Just the word "Alzheimer's" is a trigger, especially for those of us with up-close-and-personal memories of the disease ravaging our loved ones. Preventing Alzheimer's would be a top priority if we believed it was even possible. But isn't developing Alzheimer's disease just a random calamity?
Not according to a new study by the National Institute on Aging (NIA). In this study, over 2,700 participants were enrolled and followed for over a decade to determine whether certain combined behaviors might work together to create a decreased incidence in Alzheimer's.
"The findings strengthen the association between healthy behaviors and lower risk," said NIA Director Richard J. Hodes, M.D. The five behaviors included in the study were:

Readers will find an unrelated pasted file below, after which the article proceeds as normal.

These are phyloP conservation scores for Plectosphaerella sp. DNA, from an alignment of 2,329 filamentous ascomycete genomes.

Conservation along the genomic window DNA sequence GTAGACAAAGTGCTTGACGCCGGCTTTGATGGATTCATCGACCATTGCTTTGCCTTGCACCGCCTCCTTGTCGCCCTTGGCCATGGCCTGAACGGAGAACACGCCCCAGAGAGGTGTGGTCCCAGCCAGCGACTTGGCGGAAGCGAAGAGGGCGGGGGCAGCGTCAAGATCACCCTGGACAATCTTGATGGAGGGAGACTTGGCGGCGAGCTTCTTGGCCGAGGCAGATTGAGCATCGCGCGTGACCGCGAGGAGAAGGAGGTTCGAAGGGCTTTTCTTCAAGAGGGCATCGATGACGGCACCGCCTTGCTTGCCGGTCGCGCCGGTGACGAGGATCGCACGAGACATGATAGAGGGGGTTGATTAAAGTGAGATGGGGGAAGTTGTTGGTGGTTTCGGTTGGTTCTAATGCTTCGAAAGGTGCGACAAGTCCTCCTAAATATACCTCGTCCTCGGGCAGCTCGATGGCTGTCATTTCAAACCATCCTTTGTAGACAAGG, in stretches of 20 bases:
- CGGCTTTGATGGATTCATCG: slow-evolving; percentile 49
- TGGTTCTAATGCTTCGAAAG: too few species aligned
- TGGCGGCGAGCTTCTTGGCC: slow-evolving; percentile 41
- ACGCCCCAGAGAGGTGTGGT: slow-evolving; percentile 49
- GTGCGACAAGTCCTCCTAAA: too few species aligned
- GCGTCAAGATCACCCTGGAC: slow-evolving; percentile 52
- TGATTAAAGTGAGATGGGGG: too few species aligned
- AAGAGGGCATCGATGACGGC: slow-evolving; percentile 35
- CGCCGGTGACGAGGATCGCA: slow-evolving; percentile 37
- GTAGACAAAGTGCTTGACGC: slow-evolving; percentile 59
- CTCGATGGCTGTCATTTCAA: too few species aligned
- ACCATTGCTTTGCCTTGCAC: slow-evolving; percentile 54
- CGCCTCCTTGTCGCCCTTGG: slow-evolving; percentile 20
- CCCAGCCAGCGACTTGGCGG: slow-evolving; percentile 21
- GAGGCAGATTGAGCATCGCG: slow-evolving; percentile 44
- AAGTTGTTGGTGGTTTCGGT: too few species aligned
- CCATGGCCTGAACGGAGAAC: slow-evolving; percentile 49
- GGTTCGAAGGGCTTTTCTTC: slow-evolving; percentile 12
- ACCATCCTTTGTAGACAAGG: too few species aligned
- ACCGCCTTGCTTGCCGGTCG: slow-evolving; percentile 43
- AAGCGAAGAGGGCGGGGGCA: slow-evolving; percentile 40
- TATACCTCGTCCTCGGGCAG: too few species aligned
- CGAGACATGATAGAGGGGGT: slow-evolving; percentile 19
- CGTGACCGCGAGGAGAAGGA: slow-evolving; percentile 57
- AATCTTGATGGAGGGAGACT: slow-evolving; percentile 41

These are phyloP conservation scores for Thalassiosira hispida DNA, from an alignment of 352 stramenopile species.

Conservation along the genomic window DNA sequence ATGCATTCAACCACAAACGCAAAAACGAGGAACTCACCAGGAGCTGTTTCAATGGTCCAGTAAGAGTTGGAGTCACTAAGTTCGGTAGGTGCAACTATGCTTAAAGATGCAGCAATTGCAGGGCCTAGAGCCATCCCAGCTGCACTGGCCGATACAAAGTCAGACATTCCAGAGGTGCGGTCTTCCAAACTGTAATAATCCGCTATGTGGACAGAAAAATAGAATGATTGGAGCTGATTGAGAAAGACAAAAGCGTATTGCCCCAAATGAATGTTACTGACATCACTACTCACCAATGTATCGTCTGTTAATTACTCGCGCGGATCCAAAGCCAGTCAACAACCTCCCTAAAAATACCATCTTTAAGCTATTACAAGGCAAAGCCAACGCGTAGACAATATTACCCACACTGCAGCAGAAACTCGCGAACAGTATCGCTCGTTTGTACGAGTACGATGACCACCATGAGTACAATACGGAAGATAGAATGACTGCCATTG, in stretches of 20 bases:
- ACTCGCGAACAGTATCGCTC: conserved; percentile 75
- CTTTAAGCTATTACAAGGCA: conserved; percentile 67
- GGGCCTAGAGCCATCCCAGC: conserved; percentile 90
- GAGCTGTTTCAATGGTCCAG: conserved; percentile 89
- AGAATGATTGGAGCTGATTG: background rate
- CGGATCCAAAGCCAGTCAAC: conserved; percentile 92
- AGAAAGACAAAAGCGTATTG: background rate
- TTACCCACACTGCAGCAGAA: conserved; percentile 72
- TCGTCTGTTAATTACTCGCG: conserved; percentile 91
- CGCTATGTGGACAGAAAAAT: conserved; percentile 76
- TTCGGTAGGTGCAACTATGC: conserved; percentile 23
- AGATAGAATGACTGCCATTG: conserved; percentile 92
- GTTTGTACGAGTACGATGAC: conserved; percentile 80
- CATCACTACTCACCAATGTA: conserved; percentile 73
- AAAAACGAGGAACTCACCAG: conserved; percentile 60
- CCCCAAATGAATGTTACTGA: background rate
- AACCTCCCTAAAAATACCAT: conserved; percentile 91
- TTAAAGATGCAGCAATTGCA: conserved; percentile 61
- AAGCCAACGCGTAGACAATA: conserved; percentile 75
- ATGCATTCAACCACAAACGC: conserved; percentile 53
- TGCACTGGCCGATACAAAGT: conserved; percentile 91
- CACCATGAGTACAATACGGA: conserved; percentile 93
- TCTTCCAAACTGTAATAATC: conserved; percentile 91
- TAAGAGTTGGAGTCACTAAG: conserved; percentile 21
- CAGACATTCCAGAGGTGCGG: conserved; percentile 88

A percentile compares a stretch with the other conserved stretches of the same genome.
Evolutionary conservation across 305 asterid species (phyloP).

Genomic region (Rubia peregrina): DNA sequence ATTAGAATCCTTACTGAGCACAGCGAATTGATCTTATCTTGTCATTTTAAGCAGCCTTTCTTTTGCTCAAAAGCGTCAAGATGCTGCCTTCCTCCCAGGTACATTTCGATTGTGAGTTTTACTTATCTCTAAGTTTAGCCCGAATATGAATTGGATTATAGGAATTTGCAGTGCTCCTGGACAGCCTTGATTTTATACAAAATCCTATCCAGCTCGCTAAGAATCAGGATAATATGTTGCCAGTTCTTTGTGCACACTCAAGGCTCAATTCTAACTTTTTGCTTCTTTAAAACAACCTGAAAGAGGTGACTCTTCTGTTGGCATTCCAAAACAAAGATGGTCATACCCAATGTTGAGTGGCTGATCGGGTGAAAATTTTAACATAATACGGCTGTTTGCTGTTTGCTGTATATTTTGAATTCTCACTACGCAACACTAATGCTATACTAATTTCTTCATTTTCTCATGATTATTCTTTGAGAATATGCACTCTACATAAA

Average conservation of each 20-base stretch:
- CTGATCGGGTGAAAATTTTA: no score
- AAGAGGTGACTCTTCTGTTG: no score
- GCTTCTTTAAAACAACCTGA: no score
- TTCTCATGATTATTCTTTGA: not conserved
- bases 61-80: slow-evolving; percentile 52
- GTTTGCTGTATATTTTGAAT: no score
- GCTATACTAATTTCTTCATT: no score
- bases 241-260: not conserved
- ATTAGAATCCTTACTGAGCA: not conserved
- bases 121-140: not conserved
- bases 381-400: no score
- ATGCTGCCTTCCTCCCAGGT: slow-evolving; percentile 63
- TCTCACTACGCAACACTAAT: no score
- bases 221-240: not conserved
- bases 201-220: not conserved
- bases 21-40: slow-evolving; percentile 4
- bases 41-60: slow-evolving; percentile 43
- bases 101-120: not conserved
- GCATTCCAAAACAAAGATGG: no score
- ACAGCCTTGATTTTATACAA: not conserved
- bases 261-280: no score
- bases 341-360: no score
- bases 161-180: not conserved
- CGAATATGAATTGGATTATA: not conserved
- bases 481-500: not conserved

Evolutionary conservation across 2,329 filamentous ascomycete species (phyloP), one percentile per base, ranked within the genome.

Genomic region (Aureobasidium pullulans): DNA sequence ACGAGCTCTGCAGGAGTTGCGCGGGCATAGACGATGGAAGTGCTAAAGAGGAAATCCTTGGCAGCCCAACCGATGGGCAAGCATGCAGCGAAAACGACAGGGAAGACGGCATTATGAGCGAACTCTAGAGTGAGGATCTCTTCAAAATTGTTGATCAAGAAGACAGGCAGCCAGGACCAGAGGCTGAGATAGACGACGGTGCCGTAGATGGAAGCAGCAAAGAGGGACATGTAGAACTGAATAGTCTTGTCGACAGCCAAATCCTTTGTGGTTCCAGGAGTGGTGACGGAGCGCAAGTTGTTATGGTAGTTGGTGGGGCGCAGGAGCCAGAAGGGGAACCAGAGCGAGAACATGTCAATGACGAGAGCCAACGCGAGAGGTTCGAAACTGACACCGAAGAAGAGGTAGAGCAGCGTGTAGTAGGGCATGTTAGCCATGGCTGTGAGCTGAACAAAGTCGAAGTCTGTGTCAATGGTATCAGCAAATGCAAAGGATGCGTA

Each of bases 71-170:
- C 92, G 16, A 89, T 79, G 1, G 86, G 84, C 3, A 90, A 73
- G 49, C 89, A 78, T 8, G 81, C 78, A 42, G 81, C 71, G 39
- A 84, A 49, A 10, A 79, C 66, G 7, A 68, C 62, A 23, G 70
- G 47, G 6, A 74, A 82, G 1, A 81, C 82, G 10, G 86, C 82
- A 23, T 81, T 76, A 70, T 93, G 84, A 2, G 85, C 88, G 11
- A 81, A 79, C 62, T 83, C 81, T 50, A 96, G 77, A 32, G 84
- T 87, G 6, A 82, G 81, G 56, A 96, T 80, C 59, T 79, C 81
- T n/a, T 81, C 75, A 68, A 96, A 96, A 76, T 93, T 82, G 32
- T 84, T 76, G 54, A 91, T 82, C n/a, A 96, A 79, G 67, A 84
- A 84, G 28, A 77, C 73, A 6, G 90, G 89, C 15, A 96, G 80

• Quitting smoking or not smoking at all
• Limiting alcohol consumption
• Stimulating the mind later in life
• Nourishing the body with healthy diet
• Exercising moderate/vigorously at least 150 minutes per week.
The participants that engaged in two or three of these behaviors per week over the course of the study show a 37% lower risk of developing Alzheimer's, while those who engaged in four or five of these healthy behaviors resulted in a 60% lower risk than those who only practiced up to one of these activities.
While these were not conclusive results, they offer encouragement and motivation to each of us who'd like to do all we can to decrease our chances of developing Alzheimer's.
So what's the takeaway? We all know we should strive to be healthy. By building routines incorporating at least four if not all five of these behaviors into daily life, we can create a lifestyle of brain-nourishing fortification against Alzheimer's disease.